Harvey’s days before the event became more and more difficult. But on that special day, God gave Harvey enough energy to participate. Zane Williams, president of the association, honored the Rabbitts with a beautiful Pendleton blanket. A week and a half after the service, Harvey passed into the presence of his Lord, and OT began his service as lead pastor. Since then, the Lord continues to bless OT and the New Life Church.
As we moved into the summer months, Pastor Harvey continued to deteriorate. Cass Lake Alliance and the Native American Association held an honoring celebration service for Harvey and his wife, Marilyn, where they would also celebrate the transfer of leadership to OT.
Both Native and non-Native people continue to be ministered to through OT’s powerful preaching as the church has become a stable gospel influence in this needy community. One of Cass Lake’s elders, who recently attended one of Bena’s Sunday services, reported that there were more people at Bena Alliance than there were at Cass Lake Alliance!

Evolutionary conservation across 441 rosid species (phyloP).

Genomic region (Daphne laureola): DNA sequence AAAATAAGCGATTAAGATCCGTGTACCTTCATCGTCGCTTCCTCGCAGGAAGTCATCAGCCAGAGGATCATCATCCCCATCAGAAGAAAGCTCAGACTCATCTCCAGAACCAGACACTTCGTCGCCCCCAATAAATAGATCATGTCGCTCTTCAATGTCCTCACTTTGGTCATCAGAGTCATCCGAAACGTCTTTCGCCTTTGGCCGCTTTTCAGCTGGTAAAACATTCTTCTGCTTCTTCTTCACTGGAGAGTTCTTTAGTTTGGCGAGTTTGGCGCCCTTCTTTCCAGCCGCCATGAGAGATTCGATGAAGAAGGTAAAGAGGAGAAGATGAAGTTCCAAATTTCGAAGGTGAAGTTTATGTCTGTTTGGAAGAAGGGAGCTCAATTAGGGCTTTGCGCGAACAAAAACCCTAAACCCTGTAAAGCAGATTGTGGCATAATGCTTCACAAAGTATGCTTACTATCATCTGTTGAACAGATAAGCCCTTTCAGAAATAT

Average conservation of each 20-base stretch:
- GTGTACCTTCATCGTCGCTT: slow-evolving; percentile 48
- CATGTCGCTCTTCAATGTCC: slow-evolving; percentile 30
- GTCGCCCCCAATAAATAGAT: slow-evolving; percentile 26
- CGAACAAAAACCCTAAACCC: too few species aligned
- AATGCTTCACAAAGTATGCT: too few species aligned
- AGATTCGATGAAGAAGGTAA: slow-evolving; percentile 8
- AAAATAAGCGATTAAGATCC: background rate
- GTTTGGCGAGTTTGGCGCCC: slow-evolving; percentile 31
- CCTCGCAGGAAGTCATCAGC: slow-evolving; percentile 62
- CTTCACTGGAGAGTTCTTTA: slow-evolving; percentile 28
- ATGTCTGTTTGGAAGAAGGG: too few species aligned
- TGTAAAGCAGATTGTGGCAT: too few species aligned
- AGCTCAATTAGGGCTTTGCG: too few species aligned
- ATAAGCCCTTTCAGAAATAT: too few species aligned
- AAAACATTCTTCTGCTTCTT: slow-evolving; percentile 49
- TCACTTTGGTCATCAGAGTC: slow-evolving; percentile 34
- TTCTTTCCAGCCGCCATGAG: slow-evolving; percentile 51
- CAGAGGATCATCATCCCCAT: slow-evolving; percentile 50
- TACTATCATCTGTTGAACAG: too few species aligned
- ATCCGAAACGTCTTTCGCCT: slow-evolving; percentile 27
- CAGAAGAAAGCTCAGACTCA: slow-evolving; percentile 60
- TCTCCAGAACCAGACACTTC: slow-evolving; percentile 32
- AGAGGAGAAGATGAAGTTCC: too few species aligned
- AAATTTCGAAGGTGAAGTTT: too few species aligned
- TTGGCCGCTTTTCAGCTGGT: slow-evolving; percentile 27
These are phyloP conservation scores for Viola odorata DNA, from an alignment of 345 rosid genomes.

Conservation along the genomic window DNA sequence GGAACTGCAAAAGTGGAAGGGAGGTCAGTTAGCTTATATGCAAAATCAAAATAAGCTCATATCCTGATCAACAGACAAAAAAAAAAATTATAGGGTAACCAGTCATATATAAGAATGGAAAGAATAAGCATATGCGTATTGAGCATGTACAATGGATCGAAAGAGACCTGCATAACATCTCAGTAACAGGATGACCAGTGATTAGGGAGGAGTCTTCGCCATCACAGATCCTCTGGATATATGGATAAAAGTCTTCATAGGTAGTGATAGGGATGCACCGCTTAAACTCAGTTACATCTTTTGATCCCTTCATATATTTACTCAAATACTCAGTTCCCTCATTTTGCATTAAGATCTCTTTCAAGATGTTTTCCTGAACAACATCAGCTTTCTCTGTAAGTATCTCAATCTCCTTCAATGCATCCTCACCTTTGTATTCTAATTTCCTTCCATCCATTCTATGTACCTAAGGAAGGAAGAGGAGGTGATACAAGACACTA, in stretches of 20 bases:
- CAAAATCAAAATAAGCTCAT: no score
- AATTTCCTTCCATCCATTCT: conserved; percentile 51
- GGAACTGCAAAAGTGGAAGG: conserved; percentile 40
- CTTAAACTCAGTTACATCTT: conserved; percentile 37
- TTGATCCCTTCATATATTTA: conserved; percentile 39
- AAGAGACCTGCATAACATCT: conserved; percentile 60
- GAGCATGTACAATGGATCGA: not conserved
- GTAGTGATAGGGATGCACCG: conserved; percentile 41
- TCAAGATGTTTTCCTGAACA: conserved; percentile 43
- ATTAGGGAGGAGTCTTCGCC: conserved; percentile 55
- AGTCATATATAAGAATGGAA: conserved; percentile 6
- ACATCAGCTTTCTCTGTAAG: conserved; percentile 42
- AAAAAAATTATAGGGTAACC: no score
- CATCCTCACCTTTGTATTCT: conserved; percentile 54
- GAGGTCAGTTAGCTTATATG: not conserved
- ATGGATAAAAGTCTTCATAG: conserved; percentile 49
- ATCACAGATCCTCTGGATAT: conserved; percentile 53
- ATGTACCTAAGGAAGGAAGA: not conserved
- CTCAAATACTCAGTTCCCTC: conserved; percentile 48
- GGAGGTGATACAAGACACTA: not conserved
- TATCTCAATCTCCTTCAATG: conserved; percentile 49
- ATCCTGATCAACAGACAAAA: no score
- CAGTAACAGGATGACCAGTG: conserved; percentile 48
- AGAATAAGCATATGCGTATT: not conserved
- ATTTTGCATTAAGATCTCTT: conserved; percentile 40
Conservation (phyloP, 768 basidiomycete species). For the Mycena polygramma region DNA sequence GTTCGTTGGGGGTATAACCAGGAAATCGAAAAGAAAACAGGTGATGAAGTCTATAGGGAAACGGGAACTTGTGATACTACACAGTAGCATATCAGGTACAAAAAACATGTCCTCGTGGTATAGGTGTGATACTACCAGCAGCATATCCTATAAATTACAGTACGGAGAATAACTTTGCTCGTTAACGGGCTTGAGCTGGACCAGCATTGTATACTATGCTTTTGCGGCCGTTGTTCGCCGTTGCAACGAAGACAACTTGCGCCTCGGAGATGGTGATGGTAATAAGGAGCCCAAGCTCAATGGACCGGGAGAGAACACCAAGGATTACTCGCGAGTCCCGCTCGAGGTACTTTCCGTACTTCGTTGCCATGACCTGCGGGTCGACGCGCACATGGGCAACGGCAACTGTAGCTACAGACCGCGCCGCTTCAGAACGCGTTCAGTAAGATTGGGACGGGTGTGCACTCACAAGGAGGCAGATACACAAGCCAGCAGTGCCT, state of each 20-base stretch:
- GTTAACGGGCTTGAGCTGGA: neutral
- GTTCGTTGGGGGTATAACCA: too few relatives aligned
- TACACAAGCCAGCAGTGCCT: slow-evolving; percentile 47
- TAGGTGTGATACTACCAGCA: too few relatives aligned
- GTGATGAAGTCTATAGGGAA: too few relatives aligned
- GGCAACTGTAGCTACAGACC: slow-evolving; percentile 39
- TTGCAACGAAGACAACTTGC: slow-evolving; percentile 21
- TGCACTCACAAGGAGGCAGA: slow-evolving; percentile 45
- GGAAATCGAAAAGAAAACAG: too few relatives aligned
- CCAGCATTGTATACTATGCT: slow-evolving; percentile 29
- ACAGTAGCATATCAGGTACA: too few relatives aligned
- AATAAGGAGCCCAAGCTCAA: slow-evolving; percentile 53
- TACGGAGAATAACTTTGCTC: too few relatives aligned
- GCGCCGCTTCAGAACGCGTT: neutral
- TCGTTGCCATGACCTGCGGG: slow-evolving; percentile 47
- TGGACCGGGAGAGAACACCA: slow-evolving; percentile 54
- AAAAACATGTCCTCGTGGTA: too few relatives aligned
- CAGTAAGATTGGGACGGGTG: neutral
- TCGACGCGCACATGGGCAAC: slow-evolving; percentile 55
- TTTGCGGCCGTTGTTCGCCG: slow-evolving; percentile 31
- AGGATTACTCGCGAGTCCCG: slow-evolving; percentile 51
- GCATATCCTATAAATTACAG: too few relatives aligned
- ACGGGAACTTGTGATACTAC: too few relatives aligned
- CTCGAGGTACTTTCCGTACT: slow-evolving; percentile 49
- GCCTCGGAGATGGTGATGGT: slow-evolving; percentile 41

Cass Lake Alliance leadership has been mentoring and overseeing OT’s spiritual development and ministry experiences and are thrilled at the opportunity to extend Cass Lake’s impact into this nearby and needy community. Both of these communities are the ones Jesus spoke of “other towns.”
How does Christ continue to go into other towns today? He does it through His Church, no matter large or small. You don’t have to be a mega-church to extend the gospel to the towns around you. Trust God and step out in faith to reach even more people with the gospel of Christ before He returns.
A generous Alliance donor has provided a $100,000 matching gift for all donations to The Alliance Year-End Offering—but only for gifts made on GivingTuesday (December 1)!
That means that you can DOUBLE your gospel impact by giving on GivingTuesday!